Stranger of Paradise’s story follows Jack and his four compatriots on a mission to kill Chaos — although it’s not quite clear what “Chaos” really means. Multiple key characters, including party member Neon (whose silvery hair and slender face is straight out of a Yoko Taro game), assert that Chaos is just a fairy tale. Unpersuaded, Jack says “bullshit,” puts in his little Bluetooth headphones, blasts some rock music, and keeps walking forward.
He journeys across environments that echo the story’s deep thematic questions; think “the coexistence of light and darkness,” for example. Deep caves reveal glittering, coral-like mushrooms with a bioluminescent glow. A warm, sunny forest can turn stormy at the touch of a glowing orb. A dark castle features shining blue ornamentation. And the menacing inhabitants of these environments are much more divergent. They range from pirates to fantastical hippogriffs to sci-fi-inspired soldier-like robots.
Unlike his pretty-boy predecessor, Cloud Strife, Jack’s eyes don’t sparkle with possibility; his face has an errant scar or two. Jack is blunt, emotionless, and ridiculously strong. So strong that he can grab a troll the size of a small car by the arm, slam it to the ground, and kill it. Even when he’s drenched in blood from head to toe, Jack never whines. When he dies, he just says, “This sucks.” (And it totally does.)
Stranger of Paradise’s combat also stars over-the-top finishing moves, which you may trigger after breaking an enemy’s stamina gauge correctly. Every enemy type is finished off in a unique spectacle; as enemies shatter, bloody crystals spill out. After these executions, a blood-spattered Jack simply walks away, unbothered by it all.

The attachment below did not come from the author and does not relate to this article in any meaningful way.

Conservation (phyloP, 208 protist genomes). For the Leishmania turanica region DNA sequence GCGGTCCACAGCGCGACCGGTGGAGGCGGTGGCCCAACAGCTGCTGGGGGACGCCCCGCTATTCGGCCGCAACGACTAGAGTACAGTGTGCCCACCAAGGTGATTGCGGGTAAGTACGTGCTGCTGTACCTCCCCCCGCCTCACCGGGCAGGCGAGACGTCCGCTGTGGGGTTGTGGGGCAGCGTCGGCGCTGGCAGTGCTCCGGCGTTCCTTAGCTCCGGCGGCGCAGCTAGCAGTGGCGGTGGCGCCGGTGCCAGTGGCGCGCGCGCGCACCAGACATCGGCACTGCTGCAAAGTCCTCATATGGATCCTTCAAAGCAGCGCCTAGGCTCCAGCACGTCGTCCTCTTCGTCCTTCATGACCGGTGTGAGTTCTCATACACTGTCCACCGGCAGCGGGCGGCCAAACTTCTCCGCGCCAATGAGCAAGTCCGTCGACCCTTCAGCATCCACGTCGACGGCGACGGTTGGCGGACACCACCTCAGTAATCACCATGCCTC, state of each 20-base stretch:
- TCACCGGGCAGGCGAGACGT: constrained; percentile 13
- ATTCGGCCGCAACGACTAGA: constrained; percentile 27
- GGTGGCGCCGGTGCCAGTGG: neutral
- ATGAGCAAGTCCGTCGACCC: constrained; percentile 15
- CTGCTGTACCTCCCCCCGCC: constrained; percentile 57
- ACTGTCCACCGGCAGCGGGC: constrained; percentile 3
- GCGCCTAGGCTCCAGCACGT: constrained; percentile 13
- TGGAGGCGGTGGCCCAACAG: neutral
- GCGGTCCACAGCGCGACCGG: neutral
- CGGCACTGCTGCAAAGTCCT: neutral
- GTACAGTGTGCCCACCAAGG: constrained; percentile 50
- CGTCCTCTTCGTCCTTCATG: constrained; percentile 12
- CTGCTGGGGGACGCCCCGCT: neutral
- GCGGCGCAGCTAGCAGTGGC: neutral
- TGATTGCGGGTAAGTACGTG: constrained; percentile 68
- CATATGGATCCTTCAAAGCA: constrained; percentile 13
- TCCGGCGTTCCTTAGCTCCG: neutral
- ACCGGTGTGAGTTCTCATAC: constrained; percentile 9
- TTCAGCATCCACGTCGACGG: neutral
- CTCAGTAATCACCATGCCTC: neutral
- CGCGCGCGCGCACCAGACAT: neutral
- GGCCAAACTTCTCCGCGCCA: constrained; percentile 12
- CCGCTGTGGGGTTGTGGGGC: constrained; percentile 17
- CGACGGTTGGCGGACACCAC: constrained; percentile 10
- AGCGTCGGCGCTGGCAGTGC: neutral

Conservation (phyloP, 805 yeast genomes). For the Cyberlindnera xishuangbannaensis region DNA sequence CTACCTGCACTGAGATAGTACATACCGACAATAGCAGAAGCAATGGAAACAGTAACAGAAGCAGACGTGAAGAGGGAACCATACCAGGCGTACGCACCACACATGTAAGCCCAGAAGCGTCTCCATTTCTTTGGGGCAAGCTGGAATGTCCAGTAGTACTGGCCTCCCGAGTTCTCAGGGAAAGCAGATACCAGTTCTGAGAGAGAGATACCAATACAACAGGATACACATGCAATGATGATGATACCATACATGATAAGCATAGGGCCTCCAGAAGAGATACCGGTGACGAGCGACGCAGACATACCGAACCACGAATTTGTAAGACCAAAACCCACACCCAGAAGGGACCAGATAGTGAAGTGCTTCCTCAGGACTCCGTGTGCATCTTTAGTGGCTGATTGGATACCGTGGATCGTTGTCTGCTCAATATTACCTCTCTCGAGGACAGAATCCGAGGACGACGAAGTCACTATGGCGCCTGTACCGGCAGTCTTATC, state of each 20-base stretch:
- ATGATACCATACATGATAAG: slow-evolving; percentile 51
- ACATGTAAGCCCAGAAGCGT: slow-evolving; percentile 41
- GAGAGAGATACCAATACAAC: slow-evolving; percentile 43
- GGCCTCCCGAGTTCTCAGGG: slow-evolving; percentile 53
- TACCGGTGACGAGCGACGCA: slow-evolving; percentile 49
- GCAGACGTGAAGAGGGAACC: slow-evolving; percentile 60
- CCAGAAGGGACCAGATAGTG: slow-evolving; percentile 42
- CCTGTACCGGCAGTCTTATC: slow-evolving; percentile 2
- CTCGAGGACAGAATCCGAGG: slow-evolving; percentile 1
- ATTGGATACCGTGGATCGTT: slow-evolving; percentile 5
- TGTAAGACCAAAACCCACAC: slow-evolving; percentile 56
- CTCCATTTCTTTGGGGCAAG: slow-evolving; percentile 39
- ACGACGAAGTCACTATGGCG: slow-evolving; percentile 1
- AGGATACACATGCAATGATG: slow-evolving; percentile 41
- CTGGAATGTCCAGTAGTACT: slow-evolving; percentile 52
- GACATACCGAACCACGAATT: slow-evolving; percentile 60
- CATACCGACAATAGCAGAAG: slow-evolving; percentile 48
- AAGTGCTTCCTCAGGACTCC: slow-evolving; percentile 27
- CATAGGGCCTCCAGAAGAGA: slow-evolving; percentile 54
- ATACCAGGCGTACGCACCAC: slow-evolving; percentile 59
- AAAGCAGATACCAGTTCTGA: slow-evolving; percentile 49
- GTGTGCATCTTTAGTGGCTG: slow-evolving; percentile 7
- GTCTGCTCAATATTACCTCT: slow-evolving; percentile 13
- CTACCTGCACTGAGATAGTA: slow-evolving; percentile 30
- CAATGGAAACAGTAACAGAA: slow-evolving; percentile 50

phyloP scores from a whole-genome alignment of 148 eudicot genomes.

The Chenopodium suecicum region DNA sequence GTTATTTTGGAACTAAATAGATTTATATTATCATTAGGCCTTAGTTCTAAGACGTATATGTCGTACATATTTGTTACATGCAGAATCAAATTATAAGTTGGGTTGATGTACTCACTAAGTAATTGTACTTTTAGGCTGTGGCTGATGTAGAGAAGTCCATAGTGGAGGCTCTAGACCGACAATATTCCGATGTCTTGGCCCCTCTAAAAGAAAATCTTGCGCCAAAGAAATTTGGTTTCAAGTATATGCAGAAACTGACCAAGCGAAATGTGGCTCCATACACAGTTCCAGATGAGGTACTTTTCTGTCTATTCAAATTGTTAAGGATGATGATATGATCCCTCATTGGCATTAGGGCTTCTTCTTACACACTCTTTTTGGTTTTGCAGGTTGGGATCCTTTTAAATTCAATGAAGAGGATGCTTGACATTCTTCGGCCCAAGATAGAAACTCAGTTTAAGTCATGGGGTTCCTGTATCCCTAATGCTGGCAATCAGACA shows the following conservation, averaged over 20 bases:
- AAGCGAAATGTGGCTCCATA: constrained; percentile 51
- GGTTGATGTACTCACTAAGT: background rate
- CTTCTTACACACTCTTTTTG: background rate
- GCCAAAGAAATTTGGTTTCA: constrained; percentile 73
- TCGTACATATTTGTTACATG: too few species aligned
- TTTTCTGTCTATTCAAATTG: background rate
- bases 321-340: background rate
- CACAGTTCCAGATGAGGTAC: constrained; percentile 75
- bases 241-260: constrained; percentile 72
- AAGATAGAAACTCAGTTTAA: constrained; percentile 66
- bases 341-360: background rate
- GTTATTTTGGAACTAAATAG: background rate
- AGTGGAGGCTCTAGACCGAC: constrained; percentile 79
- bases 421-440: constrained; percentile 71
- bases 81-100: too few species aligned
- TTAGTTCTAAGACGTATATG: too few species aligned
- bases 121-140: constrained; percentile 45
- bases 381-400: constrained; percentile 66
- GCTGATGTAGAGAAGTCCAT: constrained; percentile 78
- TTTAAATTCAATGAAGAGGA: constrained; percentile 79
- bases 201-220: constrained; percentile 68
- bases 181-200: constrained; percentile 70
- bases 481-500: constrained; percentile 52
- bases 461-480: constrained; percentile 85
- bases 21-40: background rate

Stranger of Paradise supplements its action-adventure trappings with Final Fantasy’s tried-and-true job system. Players may switch among jobs like Swordfighter, Ronin, Pugilist, and Mage, each with its own weapons and unique stat bonuses. This means that menus are king in this game. If you’re aiming to swap in the best gear and keep your skill trees updated, you’ll probably be surfing menus every time you reach a checkpoint. The maps are littered with dozens of items, including armor and weapons, and you’ll accumulate them quickly. (Less than eight hours into my playthrough, I maxed out the 500-item limit.)
Thus, Stranger of Paradise’s biggest downfall is how menu-dependent the gameplay is. For example, you pick levels from a map, but you know nothing about the world it displays. Strangely enough, cutscenes and other story-specific content are also accessed from the main menu, instead of in the world itself, which is what I expected from a traditional Final Fantasy game. The menu-based narrative makes the game feel slightly incomplete.